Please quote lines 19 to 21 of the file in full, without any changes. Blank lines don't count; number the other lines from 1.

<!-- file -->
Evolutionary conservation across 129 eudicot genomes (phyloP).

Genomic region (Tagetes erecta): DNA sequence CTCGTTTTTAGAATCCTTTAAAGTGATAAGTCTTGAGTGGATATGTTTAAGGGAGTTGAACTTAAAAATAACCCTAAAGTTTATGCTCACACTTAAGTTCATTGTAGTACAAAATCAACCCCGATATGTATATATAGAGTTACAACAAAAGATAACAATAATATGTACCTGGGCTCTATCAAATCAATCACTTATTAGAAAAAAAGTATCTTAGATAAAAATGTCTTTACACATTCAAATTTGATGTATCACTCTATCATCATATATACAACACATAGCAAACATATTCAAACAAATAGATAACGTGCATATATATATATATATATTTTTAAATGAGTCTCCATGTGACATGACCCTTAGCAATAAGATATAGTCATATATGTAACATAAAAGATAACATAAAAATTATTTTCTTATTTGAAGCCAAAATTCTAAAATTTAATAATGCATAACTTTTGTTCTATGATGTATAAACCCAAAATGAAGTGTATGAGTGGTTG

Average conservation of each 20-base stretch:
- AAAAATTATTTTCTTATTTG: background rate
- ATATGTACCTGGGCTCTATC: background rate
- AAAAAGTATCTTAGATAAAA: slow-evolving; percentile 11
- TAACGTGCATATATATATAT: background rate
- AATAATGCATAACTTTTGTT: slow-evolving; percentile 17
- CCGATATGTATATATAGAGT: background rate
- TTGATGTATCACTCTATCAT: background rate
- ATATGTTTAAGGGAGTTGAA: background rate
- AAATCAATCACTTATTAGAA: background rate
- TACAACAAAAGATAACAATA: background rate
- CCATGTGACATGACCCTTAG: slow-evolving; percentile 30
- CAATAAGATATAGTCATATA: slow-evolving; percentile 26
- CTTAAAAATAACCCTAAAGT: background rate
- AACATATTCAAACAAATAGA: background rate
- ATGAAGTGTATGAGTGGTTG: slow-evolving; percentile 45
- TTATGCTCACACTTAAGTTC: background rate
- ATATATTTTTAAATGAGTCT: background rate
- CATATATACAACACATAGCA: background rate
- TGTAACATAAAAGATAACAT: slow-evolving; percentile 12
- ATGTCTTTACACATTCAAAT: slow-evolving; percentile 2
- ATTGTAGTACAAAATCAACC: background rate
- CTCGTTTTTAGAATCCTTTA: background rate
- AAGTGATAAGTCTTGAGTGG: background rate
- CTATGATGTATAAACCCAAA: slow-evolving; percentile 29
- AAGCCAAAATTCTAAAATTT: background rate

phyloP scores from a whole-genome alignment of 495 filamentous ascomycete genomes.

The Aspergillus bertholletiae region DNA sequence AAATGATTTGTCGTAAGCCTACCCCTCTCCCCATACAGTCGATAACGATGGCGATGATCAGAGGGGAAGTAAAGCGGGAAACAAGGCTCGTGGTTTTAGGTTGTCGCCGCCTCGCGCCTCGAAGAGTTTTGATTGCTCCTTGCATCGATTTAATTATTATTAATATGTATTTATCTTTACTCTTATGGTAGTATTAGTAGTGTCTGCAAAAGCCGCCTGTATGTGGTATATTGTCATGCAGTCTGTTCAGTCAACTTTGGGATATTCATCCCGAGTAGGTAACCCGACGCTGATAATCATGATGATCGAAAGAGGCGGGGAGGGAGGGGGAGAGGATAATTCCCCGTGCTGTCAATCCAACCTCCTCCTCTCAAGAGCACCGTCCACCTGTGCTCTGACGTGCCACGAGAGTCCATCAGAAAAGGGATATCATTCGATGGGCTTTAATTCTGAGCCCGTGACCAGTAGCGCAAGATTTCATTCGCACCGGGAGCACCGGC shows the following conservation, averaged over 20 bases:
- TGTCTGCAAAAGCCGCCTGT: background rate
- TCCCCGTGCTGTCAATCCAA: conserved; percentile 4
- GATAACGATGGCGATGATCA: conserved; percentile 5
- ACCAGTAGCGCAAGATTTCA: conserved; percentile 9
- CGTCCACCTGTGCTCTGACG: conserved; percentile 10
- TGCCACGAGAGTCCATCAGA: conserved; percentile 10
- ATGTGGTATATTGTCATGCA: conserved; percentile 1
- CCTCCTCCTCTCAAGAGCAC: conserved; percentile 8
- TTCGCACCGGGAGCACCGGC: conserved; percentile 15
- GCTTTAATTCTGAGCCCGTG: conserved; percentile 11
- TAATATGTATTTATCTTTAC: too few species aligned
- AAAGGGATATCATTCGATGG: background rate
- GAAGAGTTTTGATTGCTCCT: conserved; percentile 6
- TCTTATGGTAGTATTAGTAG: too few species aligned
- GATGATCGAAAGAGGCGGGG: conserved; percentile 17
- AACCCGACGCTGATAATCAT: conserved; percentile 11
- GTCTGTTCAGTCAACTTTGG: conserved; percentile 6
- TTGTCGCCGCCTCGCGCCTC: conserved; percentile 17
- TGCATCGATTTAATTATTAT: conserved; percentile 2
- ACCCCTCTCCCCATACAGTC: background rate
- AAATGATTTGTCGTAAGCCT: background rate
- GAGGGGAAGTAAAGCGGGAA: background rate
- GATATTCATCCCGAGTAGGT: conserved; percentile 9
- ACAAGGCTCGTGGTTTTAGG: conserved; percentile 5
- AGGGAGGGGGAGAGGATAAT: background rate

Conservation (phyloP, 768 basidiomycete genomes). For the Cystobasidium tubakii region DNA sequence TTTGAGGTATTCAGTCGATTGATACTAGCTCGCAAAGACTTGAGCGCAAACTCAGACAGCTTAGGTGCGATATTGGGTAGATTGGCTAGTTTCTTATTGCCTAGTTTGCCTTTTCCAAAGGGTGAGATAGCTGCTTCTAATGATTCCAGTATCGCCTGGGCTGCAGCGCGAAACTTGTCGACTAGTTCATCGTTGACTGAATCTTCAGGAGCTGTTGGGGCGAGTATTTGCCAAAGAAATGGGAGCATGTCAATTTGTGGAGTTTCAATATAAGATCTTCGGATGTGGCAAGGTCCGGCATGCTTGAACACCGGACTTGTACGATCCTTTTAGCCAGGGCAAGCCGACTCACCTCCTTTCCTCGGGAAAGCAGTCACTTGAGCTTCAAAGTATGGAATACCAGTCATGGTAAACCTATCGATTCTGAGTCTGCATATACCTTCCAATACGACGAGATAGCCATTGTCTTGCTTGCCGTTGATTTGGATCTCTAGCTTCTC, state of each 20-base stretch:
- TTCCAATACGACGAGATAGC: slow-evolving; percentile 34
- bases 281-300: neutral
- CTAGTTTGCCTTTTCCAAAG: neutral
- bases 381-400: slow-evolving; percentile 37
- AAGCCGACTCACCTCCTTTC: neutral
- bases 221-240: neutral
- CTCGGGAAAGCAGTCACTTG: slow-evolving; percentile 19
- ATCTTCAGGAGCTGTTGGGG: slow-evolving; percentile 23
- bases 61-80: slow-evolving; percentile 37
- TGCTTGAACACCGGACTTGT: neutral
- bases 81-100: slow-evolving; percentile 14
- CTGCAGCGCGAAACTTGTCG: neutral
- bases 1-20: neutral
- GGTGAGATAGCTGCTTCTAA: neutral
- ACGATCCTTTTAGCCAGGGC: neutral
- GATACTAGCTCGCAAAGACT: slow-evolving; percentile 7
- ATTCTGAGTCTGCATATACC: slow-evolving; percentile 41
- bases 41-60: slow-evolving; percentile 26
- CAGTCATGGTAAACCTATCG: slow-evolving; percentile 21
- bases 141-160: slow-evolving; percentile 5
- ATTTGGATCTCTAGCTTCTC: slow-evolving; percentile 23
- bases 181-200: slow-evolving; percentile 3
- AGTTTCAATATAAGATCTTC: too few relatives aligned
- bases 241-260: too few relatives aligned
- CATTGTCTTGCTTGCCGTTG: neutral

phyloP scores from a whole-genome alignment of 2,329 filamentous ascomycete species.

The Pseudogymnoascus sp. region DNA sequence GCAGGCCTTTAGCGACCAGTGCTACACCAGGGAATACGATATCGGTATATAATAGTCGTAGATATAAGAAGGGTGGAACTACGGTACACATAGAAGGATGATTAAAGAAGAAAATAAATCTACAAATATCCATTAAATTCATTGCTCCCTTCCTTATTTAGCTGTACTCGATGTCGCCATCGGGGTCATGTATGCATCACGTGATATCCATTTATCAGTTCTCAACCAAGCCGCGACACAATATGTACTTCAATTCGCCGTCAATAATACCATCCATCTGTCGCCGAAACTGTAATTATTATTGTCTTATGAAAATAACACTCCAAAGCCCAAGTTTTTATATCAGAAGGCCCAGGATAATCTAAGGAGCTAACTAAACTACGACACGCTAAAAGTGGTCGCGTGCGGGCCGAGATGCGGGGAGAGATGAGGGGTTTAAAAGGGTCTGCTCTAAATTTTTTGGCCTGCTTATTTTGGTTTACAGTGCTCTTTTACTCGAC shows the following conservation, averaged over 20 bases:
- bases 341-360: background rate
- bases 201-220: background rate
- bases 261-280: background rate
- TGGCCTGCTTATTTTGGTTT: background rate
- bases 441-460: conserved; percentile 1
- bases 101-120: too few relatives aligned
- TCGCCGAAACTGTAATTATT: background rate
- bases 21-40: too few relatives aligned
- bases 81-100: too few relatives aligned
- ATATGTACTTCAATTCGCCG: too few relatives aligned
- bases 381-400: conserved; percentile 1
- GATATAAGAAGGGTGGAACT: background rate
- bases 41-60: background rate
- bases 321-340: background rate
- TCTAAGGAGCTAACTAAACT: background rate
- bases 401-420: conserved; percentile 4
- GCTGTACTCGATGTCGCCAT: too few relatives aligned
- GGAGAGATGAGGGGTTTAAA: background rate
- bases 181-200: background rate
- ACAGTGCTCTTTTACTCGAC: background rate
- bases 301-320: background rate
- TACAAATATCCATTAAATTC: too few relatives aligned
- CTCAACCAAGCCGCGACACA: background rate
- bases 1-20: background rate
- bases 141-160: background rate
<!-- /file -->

- TTATGCTCACACTTAAGTTC: background rate
- ATATATTTTTAAATGAGTCT: background rate
- CATATATACAACACATAGCA: background rate